I like to add some fresh cranberries now to the mixed combination of blackberries, blueberries and raspberries. The cranberries add a pleasant tartness that I like. If you try them, just be careful not to add too many, since they could make the drink too tart. Add just a few at first and gradually include more to discover just the right taste and formula you prefer.

Another thing I’ve found is that I can toss in some fresh spinach leaves. Experiment. Start with just a few leaves; add a little more each time and find out how much you can include without changing the berry flavor. Why do it at all? Most of us should be adding more vegetables to our diet. This is a way to get a daily head start in doing it.

The Gray Iron Fitness Super Shake: Try it. You’re gonna love it!

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Barbells are the Berries

Yes, barbells are the berries. Kettlebells really rock. And resistance bands are the bomb. But body-weight exercises can be used successfully, too, for strength and fitness training. The musculature of gymnasts is an example of what can be achieved using a trainee’s own weight for resistance training.

Because bodyweight movements do not require weights or other apparatus, they are ideal when you don’t have access to weight training equipment. And certainly travelers should be familiar with a variety of exercises that can provide full-body workouts without equipment of any kind.

Before the steroid era of professional bodybuilding, it was common for weight lifters and bodybuilders to incorporate hand balancing and gymnastics of various sorts in their weight training . . . read more here.

You've probably heard about the tremendous benefits of weight training and how you can retain -- or even reclaim -- the attributes of youth . . . Discover the way with . . .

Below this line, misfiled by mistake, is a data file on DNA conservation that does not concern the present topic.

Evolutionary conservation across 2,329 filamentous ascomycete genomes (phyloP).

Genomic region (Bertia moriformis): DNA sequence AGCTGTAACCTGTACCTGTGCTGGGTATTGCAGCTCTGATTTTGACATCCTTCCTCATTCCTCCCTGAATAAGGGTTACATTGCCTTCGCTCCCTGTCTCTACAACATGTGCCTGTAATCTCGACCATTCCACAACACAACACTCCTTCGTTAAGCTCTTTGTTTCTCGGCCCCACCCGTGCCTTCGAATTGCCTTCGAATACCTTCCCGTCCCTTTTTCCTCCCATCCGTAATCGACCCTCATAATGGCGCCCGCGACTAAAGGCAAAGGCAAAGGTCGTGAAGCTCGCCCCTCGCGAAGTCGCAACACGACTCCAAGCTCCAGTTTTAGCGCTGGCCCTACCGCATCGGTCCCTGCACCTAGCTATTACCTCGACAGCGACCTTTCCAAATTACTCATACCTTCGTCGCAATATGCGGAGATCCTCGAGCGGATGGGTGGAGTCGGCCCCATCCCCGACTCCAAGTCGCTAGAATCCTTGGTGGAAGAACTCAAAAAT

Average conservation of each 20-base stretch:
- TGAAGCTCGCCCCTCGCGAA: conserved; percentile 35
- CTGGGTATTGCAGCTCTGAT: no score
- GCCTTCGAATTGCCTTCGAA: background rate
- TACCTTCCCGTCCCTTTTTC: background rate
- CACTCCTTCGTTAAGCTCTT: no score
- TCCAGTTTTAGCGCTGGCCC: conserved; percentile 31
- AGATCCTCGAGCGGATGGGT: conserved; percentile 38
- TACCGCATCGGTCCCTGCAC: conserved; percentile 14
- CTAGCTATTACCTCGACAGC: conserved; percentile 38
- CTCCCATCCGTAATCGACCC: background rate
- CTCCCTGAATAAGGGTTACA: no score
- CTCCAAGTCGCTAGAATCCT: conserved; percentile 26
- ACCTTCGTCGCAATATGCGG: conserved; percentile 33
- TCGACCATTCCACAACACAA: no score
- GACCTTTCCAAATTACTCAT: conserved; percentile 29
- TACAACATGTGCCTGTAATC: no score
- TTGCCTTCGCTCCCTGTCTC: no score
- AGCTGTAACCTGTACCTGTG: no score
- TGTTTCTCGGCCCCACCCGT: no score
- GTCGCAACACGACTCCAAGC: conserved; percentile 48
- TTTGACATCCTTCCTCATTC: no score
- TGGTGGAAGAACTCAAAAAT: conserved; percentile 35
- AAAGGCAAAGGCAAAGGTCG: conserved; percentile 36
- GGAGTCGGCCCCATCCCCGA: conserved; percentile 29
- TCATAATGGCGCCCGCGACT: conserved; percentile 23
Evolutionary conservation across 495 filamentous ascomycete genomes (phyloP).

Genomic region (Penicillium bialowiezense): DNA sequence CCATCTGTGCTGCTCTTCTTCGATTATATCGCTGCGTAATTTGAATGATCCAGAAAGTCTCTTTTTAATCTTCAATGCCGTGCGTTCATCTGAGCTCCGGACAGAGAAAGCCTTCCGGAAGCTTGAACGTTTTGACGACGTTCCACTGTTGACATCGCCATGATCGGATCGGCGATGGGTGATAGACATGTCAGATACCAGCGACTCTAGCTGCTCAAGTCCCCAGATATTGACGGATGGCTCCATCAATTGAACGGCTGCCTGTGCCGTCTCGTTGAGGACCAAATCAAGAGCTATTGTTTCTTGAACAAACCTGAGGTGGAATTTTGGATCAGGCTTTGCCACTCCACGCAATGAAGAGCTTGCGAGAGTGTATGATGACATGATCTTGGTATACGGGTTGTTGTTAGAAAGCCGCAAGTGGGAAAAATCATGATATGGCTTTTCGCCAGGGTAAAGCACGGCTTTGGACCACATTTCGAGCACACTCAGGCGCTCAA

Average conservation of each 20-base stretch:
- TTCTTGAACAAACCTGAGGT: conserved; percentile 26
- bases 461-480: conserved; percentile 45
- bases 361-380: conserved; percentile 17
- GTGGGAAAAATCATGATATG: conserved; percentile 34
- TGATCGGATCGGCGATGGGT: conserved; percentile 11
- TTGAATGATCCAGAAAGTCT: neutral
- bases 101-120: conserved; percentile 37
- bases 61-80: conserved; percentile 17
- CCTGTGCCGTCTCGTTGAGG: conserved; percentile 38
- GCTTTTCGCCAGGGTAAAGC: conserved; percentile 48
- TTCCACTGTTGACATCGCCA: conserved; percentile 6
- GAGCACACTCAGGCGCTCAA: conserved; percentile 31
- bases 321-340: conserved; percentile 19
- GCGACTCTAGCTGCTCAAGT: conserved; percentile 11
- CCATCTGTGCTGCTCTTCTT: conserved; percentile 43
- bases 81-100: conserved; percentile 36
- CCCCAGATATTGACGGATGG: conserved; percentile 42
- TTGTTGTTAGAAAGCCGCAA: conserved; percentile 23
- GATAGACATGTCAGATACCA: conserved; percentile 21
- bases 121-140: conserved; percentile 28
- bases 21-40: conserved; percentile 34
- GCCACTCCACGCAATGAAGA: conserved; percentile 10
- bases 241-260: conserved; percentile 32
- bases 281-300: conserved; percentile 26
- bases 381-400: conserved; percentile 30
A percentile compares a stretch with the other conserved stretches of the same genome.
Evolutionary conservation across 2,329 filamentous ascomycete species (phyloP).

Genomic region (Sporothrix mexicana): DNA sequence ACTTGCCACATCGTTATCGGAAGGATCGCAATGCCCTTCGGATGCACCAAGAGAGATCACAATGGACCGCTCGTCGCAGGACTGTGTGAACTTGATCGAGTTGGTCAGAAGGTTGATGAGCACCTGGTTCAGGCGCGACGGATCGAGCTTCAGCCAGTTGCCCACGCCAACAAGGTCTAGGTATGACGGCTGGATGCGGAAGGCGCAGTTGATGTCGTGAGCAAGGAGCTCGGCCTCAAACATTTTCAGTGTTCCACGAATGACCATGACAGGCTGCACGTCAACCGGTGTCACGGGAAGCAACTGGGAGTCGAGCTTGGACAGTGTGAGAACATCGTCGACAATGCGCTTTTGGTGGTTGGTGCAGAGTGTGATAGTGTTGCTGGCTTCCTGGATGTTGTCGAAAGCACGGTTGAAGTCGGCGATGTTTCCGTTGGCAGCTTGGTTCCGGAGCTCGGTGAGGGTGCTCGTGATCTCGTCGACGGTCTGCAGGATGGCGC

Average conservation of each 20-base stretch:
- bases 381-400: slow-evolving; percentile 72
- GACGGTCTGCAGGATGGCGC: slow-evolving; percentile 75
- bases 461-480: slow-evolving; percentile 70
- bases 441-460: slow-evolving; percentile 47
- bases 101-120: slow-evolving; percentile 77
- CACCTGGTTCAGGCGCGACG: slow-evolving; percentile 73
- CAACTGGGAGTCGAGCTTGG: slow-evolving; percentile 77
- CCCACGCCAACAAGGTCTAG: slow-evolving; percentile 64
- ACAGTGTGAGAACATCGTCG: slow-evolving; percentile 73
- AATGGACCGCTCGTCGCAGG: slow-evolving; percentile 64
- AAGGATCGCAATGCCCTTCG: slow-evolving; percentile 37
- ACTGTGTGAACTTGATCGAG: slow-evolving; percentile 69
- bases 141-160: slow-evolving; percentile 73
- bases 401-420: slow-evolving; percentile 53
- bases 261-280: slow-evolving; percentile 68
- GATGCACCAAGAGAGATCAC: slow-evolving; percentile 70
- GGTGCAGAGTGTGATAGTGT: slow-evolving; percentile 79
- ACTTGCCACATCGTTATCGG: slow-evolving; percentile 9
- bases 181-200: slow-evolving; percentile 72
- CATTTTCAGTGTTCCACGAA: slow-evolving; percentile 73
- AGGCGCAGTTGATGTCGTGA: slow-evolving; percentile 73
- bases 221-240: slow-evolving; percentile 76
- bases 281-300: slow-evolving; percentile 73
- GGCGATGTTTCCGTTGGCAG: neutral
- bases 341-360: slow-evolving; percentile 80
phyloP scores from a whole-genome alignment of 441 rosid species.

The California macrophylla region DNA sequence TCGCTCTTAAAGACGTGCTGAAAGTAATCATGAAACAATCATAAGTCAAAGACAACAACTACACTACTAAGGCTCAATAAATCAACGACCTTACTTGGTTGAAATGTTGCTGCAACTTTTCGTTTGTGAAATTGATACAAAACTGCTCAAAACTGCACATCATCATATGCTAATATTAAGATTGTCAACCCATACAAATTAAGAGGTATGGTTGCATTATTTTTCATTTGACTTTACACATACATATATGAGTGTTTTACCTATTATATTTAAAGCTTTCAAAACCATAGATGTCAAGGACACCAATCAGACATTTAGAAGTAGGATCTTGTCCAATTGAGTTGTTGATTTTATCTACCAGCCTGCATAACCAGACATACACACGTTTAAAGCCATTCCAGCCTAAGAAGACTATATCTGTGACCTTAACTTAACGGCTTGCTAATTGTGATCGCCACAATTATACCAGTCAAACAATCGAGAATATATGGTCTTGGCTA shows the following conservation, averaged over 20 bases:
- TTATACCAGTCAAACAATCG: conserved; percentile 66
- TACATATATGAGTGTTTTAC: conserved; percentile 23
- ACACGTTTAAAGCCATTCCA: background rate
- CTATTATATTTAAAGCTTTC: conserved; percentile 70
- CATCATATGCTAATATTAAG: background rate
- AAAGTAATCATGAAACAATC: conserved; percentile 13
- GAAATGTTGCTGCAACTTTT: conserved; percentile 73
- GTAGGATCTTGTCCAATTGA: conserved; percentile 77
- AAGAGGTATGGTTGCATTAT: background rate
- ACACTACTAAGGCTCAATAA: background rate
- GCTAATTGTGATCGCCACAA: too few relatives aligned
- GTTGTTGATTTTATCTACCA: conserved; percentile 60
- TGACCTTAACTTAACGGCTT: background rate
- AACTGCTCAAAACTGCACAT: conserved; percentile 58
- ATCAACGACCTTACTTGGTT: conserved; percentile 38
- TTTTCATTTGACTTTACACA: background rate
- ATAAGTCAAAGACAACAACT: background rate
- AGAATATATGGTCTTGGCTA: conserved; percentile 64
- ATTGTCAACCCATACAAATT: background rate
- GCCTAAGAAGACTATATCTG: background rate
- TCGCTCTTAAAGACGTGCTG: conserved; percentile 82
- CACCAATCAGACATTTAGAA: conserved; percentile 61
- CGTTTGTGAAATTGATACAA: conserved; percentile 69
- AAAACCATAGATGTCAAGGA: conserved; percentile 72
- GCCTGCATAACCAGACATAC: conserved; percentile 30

Gray Iron: A Fitness Guide for Senior Men and Women

Newsletter Policy

The Gray Iron Fitness Newsletter is a free publication sent twice monthly to subscribers. The purpose is to provide honest and realistic fitness information for people age 50 and above.

I have never been paid or received compensation of any kind to write a positive review or endorse a product. If I say that I personally use a product or service, it is because I find value in it and have paid for it with my own money.

Like newspapers, magazines and television, the newsletter and web site contain advertising and some affiliate marketing links. I receive a commission when people buy the advertised products or services.

The newsletter and web site provide information to help users establish and maintain a fitness lifestyle. But fitness information is not the same as fitness advice, which is the application of exercise and dietary practices to an individual's specific circumstances. Therefore, always consult with your physician for assurance that fitness information, and your interpretation of it, is appropriate for you. Your comments or questions are always appreciated.


Logan Franklin
The Gray Iron Fitness Newsletter